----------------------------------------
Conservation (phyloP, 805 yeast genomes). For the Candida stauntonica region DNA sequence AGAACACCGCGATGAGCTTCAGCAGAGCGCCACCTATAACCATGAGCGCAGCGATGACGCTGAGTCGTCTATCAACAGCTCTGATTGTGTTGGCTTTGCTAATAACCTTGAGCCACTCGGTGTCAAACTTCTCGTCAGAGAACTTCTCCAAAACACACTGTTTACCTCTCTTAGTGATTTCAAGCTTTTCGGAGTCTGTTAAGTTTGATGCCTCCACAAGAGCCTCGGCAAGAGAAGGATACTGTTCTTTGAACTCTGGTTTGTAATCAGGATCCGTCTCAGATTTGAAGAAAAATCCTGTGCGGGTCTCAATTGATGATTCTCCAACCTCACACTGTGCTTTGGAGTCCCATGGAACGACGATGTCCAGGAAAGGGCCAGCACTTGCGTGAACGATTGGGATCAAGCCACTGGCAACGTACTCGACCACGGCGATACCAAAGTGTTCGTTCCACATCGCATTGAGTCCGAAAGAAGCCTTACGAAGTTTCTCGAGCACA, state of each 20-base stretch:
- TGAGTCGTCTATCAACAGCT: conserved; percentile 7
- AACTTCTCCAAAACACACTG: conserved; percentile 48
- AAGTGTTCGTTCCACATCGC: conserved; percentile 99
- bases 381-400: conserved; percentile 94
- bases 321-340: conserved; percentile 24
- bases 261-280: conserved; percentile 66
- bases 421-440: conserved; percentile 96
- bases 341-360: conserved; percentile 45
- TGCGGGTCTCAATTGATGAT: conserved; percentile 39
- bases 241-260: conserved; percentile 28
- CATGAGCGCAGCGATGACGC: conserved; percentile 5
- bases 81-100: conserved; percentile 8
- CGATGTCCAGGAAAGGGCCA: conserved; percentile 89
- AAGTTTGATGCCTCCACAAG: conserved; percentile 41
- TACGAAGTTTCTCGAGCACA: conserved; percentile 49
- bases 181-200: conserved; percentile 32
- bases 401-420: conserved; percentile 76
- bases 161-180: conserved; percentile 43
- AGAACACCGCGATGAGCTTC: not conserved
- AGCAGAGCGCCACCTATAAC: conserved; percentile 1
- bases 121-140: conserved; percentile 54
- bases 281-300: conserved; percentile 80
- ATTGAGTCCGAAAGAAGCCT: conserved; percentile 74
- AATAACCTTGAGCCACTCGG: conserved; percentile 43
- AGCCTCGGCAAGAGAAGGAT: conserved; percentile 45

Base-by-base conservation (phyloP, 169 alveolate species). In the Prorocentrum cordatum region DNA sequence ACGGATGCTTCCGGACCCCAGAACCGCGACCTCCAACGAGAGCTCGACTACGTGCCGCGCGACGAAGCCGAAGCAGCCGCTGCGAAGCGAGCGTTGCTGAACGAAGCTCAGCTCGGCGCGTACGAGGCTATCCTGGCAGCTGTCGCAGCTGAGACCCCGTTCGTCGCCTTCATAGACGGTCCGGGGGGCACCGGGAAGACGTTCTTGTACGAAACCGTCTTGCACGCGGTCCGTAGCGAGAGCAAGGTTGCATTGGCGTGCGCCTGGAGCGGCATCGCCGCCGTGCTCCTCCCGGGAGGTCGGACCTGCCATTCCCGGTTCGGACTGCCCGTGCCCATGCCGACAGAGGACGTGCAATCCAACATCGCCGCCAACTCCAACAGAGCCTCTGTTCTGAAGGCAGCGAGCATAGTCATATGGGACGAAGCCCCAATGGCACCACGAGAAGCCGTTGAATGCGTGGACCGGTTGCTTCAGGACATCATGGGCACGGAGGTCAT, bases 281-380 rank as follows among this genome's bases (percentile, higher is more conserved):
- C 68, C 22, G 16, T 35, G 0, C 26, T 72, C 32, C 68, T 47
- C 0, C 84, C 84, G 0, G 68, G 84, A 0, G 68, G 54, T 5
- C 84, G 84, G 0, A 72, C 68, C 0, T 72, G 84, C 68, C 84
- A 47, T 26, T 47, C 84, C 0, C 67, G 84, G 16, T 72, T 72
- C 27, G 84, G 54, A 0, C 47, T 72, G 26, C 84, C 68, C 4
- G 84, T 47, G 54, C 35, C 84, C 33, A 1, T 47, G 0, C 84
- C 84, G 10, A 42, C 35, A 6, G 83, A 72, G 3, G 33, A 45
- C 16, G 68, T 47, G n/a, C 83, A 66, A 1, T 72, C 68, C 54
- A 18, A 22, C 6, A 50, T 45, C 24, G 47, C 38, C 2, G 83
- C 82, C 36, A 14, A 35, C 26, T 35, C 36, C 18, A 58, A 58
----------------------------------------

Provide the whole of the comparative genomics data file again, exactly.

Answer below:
Conservation (phyloP, 805 yeast genomes). For the Candida stauntonica region DNA sequence AGAACACCGCGATGAGCTTCAGCAGAGCGCCACCTATAACCATGAGCGCAGCGATGACGCTGAGTCGTCTATCAACAGCTCTGATTGTGTTGGCTTTGCTAATAACCTTGAGCCACTCGGTGTCAAACTTCTCGTCAGAGAACTTCTCCAAAACACACTGTTTACCTCTCTTAGTGATTTCAAGCTTTTCGGAGTCTGTTAAGTTTGATGCCTCCACAAGAGCCTCGGCAAGAGAAGGATACTGTTCTTTGAACTCTGGTTTGTAATCAGGATCCGTCTCAGATTTGAAGAAAAATCCTGTGCGGGTCTCAATTGATGATTCTCCAACCTCACACTGTGCTTTGGAGTCCCATGGAACGACGATGTCCAGGAAAGGGCCAGCACTTGCGTGAACGATTGGGATCAAGCCACTGGCAACGTACTCGACCACGGCGATACCAAAGTGTTCGTTCCACATCGCATTGAGTCCGAAAGAAGCCTTACGAAGTTTCTCGAGCACA, state of each 20-base stretch:
- TGAGTCGTCTATCAACAGCT: conserved; percentile 7
- AACTTCTCCAAAACACACTG: conserved; percentile 48
- AAGTGTTCGTTCCACATCGC: conserved; percentile 99
- bases 381-400: conserved; percentile 94
- bases 321-340: conserved; percentile 24
- bases 261-280: conserved; percentile 66
- bases 421-440: conserved; percentile 96
- bases 341-360: conserved; percentile 45
- TGCGGGTCTCAATTGATGAT: conserved; percentile 39
- bases 241-260: conserved; percentile 28
- CATGAGCGCAGCGATGACGC: conserved; percentile 5
- bases 81-100: conserved; percentile 8
- CGATGTCCAGGAAAGGGCCA: conserved; percentile 89
- AAGTTTGATGCCTCCACAAG: conserved; percentile 41
- TACGAAGTTTCTCGAGCACA: conserved; percentile 49
- bases 181-200: conserved; percentile 32
- bases 401-420: conserved; percentile 76
- bases 161-180: conserved; percentile 43
- AGAACACCGCGATGAGCTTC: not conserved
- AGCAGAGCGCCACCTATAAC: conserved; percentile 1
- bases 121-140: conserved; percentile 54
- bases 281-300: conserved; percentile 80
- ATTGAGTCCGAAAGAAGCCT: conserved; percentile 74
- AATAACCTTGAGCCACTCGG: conserved; percentile 43
- AGCCTCGGCAAGAGAAGGAT: conserved; percentile 45

Base-by-base conservation (phyloP, 169 alveolate species). In the Prorocentrum cordatum region DNA sequence ACGGATGCTTCCGGACCCCAGAACCGCGACCTCCAACGAGAGCTCGACTACGTGCCGCGCGACGAAGCCGAAGCAGCCGCTGCGAAGCGAGCGTTGCTGAACGAAGCTCAGCTCGGCGCGTACGAGGCTATCCTGGCAGCTGTCGCAGCTGAGACCCCGTTCGTCGCCTTCATAGACGGTCCGGGGGGCACCGGGAAGACGTTCTTGTACGAAACCGTCTTGCACGCGGTCCGTAGCGAGAGCAAGGTTGCATTGGCGTGCGCCTGGAGCGGCATCGCCGCCGTGCTCCTCCCGGGAGGTCGGACCTGCCATTCCCGGTTCGGACTGCCCGTGCCCATGCCGACAGAGGACGTGCAATCCAACATCGCCGCCAACTCCAACAGAGCCTCTGTTCTGAAGGCAGCGAGCATAGTCATATGGGACGAAGCCCCAATGGCACCACGAGAAGCCGTTGAATGCGTGGACCGGTTGCTTCAGGACATCATGGGCACGGAGGTCAT, bases 281-380 rank as follows among this genome's bases (percentile, higher is more conserved):
- C 68, C 22, G 16, T 35, G 0, C 26, T 72, C 32, C 68, T 47
- C 0, C 84, C 84, G 0, G 68, G 84, A 0, G 68, G 54, T 5
- C 84, G 84, G 0, A 72, C 68, C 0, T 72, G 84, C 68, C 84
- A 47, T 26, T 47, C 84, C 0, C 67, G 84, G 16, T 72, T 72
- C 27, G 84, G 54, A 0, C 47, T 72, G 26, C 84, C 68, C 4
- G 84, T 47, G 54, C 35, C 84, C 33, A 1, T 47, G 0, C 84
- C 84, G 10, A 42, C 35, A 6, G 83, A 72, G 3, G 33, A 45
- C 16, G 68, T 47, G n/a, C 83, A 66, A 1, T 72, C 68, C 54
- A 18, A 22, C 6, A 50, T 45, C 24, G 47, C 38, C 2, G 83
- C 82, C 36, A 14, A 35, C 26, T 35, C 36, C 18, A 58, A 58